(I’ve written an updated version of this post, available here.)
On the heels of my recent iGoogle alternatives post, I took a look over what other Google services I’ve come to rely upon, and thought I’d write a followup post. Yes, writing this made me realize how reliant I am upon “da Google” (to quote the crocs in the comic strip “Pearls Before Swine”). This post lists my suggested alternatives to Google’s services, where possible.
Google seems to dominate this area, but one alternative might be Amazon.com’s Associate program.
There’re some alternatives to Google Analytics for website statistics tracking. One option (that I haven’t tested, but read about) for self-hosted WordPress users is WordPress.com Stats, which comes as part of the Jetpack plugin package. Once installed, self-hosted WordPress users get the same general site statistics WordPress.com users can access.
Another option is Piwik, an open-source statistics package with similar functionality to Google Analytics. However, unlike Analytics (or WordPress.com Stats), Piwik must be installed on one’s site. Installation difficulty may vary; my webhost offers Piwik installation through software installation options in cPanel. Another issue (last I used Piwik) is that one can’t export Piwik data to use in another analytics program. (It does, however, let one import Google Analytics data.) I used to use Piwik until earlier this year, when (with Anthony’s Notes’ webhost move) I also moved to Google Analytics (after discovering Piwik’s lack of data exporting the hard way…).
Various alternatives exist to Google’s blog hosting service. WordPress (either self-hosted or through WordPress.com) is a popular alternative, offering plenty of features (some better than what Blogger offers). Another possible alternative is Tumblr, assuming one wants a lightweight blog with fewer features than Blogger or WordPress.
As longtime readers may recall, my blog started out on Blogspot, before Blogspot’s parent company was sold to Google. I moved to the WordPress-based current solution a few years ago.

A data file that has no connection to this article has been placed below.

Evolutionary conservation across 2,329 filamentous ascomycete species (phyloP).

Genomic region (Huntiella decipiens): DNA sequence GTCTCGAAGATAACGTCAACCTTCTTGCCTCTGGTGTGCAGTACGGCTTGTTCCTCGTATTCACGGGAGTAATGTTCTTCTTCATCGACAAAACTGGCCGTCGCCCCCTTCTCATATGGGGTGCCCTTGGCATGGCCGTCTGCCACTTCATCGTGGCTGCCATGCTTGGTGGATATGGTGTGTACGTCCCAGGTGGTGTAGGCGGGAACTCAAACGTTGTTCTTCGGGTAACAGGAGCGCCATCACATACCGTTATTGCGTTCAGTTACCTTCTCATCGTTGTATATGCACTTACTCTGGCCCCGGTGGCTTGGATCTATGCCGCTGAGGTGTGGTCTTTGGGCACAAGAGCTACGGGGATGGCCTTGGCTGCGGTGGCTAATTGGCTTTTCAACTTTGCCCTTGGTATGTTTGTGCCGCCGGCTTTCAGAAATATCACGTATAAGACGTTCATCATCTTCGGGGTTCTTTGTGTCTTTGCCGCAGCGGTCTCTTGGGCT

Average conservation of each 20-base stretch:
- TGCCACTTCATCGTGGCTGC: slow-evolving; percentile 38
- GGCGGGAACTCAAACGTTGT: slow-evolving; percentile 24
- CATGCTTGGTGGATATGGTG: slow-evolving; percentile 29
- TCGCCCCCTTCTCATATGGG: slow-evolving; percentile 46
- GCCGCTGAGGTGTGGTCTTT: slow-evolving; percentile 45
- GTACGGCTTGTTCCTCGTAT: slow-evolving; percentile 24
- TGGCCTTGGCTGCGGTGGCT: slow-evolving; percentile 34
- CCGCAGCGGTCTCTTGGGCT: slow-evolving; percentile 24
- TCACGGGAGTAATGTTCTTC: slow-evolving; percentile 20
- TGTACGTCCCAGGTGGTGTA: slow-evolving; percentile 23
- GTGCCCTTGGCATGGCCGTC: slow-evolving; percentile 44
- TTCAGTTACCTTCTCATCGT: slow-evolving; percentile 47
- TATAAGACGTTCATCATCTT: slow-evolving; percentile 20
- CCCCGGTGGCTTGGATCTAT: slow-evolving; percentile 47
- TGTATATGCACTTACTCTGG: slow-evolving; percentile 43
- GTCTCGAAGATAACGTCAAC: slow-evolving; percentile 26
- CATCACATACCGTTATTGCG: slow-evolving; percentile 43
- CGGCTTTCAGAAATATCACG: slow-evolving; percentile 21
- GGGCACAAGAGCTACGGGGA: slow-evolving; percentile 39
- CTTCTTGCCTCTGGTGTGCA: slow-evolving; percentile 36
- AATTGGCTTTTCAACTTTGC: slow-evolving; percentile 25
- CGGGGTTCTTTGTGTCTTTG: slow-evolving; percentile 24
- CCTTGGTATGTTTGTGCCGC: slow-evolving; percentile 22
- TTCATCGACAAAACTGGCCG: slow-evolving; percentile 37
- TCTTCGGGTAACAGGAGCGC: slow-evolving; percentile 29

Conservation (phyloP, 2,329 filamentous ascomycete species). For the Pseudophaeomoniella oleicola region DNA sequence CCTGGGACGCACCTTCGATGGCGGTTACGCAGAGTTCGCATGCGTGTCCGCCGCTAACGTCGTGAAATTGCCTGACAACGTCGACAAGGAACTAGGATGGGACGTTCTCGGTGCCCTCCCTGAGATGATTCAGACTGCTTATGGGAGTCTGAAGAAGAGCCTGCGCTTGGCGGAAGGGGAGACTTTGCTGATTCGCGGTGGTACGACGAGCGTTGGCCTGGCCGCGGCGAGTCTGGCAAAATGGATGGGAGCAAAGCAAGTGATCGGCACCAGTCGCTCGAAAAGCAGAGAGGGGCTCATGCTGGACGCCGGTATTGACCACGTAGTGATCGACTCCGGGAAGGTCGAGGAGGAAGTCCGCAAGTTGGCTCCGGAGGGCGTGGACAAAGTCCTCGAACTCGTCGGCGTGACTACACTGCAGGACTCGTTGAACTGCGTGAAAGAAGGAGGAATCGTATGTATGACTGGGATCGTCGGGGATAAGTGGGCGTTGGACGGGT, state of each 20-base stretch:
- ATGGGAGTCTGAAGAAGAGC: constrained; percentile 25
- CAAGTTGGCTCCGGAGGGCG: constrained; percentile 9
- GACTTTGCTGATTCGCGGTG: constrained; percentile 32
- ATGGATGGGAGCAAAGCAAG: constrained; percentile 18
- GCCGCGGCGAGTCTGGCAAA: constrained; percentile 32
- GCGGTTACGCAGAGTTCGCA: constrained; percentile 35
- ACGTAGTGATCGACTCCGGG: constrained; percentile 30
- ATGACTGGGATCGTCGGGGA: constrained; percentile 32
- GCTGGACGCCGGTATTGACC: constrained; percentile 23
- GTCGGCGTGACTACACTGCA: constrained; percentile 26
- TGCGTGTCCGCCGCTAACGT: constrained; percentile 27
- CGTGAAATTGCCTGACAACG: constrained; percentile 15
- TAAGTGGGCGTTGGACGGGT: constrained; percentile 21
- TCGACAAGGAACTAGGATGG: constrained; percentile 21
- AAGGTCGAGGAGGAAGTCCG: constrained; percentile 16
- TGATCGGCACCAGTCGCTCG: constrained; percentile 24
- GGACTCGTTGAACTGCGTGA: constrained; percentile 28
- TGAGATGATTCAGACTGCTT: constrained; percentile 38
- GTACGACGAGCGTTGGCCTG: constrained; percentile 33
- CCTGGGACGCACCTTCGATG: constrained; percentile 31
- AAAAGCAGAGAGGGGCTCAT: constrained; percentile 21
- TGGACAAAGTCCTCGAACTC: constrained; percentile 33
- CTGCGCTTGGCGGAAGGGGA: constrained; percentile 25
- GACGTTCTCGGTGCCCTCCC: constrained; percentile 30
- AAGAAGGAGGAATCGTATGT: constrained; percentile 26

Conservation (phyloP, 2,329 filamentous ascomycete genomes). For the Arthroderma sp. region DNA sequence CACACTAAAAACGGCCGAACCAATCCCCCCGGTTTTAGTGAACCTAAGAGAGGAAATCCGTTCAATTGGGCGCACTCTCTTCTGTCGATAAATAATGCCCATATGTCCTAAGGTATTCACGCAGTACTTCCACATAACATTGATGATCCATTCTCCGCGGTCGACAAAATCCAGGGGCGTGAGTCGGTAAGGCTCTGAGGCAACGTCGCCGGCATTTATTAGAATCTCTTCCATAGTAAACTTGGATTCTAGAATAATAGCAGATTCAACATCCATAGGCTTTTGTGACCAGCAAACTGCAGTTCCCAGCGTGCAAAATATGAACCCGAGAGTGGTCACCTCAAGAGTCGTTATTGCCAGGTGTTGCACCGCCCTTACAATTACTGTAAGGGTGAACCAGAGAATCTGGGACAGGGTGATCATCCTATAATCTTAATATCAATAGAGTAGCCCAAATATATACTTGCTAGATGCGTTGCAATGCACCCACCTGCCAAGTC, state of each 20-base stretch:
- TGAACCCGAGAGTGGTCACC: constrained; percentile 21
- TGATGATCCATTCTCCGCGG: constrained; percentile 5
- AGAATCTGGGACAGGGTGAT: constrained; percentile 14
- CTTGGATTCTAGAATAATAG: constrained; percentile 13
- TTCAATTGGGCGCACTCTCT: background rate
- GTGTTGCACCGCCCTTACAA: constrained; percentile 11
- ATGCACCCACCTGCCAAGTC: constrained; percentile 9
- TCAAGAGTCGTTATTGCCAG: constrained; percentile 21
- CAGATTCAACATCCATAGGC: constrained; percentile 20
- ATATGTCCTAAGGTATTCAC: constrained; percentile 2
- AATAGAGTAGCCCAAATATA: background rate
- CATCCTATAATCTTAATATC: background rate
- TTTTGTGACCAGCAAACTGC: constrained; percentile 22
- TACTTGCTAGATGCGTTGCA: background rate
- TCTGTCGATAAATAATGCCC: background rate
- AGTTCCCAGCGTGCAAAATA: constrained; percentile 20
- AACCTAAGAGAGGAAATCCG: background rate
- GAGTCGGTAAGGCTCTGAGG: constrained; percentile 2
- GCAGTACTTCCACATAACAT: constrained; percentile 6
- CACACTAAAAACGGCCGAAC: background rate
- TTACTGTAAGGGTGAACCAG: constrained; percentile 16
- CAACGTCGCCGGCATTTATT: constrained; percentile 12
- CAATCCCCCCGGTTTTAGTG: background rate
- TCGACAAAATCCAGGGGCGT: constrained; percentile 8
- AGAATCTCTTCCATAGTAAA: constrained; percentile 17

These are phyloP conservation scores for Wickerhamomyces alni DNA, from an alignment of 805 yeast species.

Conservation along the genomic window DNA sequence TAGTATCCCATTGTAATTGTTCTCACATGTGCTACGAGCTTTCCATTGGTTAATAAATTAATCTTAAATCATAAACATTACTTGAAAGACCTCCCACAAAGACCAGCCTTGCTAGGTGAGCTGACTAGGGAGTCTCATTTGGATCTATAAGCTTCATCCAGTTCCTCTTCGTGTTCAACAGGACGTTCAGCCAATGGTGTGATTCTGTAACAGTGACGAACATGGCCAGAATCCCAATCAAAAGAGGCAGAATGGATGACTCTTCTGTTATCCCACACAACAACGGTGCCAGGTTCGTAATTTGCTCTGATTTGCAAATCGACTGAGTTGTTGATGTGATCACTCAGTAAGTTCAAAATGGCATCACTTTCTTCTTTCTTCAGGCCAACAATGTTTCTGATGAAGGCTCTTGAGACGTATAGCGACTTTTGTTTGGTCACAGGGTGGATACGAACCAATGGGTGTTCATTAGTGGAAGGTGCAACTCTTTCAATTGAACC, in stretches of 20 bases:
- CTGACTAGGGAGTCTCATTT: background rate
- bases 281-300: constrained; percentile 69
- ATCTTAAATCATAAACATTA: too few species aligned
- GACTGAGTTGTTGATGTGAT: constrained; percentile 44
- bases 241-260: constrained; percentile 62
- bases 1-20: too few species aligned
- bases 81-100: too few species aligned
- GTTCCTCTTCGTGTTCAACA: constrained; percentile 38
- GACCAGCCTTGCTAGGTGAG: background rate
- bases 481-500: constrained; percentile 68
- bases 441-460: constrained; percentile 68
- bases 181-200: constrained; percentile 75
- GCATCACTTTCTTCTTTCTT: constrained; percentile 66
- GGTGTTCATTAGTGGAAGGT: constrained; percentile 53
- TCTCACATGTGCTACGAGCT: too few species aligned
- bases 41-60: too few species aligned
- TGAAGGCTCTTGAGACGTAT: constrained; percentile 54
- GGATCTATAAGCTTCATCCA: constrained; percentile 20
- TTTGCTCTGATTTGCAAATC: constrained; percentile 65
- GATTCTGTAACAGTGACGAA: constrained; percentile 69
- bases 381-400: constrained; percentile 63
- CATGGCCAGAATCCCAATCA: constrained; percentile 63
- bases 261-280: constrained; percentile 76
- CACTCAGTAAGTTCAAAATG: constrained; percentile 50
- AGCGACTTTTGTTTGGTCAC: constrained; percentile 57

Android’s become one of the most popular smartphone platforms, and makes particular use (by default) of various Google services, including its calendar, search, and contacts features. The most popular alternative for most will be the iPhone, though there’ll be a few who’ll want Blackberry or the even fewer who’ll want Windows Phone. Even within Android, one has the option to change the default search engine (Bing or Yahoo are the usual alternatives).
FeedBurner, an RSS feed creation/tracking tool, is another service Google bought some years ago, and offers some rudimentary tracking statistics. If having tracking statistics available isn’t a concern, the best alternative is to just offer the default RSS feeds for one’s blog.
Gmail’s one of Google’s most popular services, with everyone and their mother having a Gmail address by this point. Still, other free email options exist. The alternative I’d choose would be Yahoo, which still offers free email addresses, even if lacking the flashiness of Gmail. For some, Hotmail may also be an alternative (though I’d choose Yahoo well before choosing Hotmail).
Google Reader folds RSS feeds into one easy-to-use interface, and has the advantage of being accessible from anywhere, just like a Gmail account.
Alternatives include a myriad of third-party stand-alone newsfeed readers, including Liferea on Linux.
Social networks are one area where Google’s yet to dominate (if ever). As such, Google’s role here is reversed, with Google+ as the alternative to the dominant social network, Facebook. Other popular social networks include Twitter and LinkedIn (for professional usage).
YouTube is one site that’s largely unmatched elsewhere online. While there’s other sites like Dailymotion, they don’t even begin to match the range of choices in material or prominence YouTube offers.
MapQuest is the most prominent alternative to Google Maps… at least as long as one doesn’t need mass transit directions outside the biggest American cities. MapQuest only offers transit information for Boston, Chicago, New York, Philadelphia, San Francisco, and Washington, DC. If one needs mass transit directions and times, Google Maps still has a lock on such. Some cities offer to-the-minute schedule information through their transit systems’ websites, but mine (Milwaukee County Transit System) merely redirects to Google Maps.
Google itself (as a search engine)
And finally, Google’s original purpose in life as a search engine. While Yahoo and Bing are options, the best alternative I’ve seen for non-image web searching is DuckDuckGo, which I’ve written about before. For images, Google Image still seems to be the best choice available, though Flickr (owned by Yahoo!) offers searching through Flickr’s Creative Commons images.